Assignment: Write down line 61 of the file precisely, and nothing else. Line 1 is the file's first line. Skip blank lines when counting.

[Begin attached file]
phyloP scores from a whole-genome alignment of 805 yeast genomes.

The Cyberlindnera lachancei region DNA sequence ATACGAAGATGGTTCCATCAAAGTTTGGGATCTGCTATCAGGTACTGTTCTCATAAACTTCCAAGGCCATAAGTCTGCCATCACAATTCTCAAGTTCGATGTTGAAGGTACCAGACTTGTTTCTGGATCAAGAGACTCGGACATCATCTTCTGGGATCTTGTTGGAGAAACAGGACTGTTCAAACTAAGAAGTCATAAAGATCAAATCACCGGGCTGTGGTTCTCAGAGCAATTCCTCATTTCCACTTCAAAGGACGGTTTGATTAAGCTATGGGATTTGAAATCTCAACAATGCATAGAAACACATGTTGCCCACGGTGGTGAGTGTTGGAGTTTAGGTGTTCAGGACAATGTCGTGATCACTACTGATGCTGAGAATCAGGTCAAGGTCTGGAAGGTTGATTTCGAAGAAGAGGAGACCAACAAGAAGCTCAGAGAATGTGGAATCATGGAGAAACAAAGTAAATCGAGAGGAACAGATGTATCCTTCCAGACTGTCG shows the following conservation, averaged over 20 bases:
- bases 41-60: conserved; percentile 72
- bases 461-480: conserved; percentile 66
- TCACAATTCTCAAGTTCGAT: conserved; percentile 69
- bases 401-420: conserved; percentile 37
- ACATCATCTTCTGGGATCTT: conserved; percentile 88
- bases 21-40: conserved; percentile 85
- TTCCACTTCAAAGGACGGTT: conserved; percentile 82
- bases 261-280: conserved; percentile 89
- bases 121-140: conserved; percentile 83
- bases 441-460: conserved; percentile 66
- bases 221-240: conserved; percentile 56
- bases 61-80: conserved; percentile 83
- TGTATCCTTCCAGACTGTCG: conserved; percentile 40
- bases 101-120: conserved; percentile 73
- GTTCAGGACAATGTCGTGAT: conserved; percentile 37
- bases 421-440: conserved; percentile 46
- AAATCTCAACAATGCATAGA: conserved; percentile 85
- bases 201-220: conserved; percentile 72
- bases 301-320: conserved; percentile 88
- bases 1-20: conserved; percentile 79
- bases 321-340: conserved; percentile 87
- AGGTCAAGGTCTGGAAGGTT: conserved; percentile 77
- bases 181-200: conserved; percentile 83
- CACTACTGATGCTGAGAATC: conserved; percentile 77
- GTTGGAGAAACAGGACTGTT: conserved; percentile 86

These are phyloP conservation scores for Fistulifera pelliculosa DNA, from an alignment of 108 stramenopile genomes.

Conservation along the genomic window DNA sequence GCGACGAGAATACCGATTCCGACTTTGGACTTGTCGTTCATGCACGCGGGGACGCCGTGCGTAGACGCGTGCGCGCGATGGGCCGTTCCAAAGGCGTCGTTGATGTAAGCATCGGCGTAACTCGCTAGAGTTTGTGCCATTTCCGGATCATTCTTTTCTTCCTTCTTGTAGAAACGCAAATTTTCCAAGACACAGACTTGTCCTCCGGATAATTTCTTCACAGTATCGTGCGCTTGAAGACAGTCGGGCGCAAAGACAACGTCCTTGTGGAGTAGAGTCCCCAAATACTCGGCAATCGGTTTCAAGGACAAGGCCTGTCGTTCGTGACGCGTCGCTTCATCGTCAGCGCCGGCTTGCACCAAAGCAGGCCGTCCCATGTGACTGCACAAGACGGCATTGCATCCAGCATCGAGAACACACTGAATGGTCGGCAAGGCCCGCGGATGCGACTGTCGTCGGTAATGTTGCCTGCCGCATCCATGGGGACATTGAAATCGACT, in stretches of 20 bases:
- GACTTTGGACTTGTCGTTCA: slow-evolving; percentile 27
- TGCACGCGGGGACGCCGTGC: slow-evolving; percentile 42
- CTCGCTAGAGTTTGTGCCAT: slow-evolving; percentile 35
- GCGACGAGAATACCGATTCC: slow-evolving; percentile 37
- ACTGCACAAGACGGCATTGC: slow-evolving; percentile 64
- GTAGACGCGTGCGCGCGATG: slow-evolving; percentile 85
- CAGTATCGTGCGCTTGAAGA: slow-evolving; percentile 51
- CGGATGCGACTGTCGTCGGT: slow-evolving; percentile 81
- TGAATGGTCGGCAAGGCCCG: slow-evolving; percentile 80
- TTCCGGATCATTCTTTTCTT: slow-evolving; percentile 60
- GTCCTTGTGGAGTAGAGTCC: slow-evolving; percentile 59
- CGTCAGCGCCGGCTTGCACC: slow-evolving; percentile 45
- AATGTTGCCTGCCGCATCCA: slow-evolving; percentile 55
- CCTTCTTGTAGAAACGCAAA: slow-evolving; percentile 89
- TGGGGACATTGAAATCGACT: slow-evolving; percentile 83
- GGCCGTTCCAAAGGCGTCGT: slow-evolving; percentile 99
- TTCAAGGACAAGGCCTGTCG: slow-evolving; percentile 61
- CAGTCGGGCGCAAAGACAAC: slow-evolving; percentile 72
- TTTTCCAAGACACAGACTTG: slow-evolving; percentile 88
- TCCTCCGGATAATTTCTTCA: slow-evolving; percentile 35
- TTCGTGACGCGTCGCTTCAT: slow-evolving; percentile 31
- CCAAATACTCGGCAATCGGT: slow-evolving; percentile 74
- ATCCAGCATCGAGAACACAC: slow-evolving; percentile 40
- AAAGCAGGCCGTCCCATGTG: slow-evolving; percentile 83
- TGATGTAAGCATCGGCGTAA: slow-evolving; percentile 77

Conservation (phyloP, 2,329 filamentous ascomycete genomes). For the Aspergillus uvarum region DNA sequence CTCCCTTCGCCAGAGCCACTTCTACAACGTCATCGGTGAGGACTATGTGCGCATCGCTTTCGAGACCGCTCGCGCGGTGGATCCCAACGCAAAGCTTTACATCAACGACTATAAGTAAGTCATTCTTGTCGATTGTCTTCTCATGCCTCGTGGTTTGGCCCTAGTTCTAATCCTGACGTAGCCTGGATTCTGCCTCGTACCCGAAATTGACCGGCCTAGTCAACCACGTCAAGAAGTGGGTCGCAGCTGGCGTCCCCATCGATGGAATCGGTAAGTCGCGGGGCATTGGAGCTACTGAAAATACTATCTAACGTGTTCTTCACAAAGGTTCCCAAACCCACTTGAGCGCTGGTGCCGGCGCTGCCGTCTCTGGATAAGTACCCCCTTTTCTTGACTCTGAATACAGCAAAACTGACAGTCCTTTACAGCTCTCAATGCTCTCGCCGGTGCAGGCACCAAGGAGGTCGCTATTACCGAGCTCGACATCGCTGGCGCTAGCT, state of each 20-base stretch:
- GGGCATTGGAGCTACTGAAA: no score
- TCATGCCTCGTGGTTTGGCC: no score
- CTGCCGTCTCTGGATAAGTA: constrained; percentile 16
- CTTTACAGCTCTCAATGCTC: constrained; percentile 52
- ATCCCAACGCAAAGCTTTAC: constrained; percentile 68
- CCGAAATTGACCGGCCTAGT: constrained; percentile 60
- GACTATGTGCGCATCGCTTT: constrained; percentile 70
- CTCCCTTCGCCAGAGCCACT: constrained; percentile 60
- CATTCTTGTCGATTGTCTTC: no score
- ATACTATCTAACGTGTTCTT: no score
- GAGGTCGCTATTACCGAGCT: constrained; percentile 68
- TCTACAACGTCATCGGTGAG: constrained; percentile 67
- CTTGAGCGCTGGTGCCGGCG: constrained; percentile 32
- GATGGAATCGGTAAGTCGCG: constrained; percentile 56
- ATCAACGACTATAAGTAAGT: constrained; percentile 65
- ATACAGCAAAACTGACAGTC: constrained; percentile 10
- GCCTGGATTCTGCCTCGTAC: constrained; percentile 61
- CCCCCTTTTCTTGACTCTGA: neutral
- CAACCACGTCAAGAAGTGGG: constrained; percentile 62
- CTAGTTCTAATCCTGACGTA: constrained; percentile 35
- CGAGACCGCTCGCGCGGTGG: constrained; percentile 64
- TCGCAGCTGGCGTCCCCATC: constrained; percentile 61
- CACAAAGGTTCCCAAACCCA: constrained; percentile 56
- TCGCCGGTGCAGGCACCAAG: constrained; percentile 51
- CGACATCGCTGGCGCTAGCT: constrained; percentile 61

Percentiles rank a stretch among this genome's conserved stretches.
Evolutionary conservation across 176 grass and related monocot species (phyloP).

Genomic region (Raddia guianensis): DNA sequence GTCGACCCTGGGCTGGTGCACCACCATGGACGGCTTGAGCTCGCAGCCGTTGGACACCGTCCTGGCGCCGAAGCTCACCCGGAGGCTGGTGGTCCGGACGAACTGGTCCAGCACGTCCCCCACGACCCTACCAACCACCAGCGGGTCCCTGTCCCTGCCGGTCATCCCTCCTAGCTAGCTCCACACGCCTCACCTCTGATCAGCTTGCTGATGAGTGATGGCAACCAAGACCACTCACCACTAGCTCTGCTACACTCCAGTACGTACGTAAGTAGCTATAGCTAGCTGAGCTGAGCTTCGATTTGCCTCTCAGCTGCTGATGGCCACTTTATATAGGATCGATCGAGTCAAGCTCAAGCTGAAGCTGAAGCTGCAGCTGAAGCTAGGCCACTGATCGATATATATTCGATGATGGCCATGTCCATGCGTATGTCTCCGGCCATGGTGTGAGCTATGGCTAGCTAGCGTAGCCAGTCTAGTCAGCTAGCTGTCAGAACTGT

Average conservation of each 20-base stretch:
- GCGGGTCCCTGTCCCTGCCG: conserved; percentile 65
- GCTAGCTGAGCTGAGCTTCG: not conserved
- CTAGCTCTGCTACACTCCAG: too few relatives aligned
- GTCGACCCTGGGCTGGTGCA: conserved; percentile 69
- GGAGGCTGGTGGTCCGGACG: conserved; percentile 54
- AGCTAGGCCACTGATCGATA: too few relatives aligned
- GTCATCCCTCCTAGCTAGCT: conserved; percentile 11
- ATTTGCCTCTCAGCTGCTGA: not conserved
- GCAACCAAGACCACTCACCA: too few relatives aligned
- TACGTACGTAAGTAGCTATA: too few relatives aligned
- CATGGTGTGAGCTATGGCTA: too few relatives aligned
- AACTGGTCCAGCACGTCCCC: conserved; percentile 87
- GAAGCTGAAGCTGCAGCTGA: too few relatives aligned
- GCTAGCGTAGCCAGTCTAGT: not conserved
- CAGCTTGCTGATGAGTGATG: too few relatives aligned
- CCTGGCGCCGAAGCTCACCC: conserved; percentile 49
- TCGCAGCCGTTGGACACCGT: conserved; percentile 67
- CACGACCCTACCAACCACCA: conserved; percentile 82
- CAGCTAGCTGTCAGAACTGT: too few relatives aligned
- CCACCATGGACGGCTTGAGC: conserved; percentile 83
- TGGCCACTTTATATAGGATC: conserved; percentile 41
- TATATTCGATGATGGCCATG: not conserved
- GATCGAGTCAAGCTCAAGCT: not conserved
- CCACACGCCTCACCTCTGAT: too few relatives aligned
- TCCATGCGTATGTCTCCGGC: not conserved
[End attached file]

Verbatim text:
- CCGAAATTGACCGGCCTAGT: constrained; percentile 60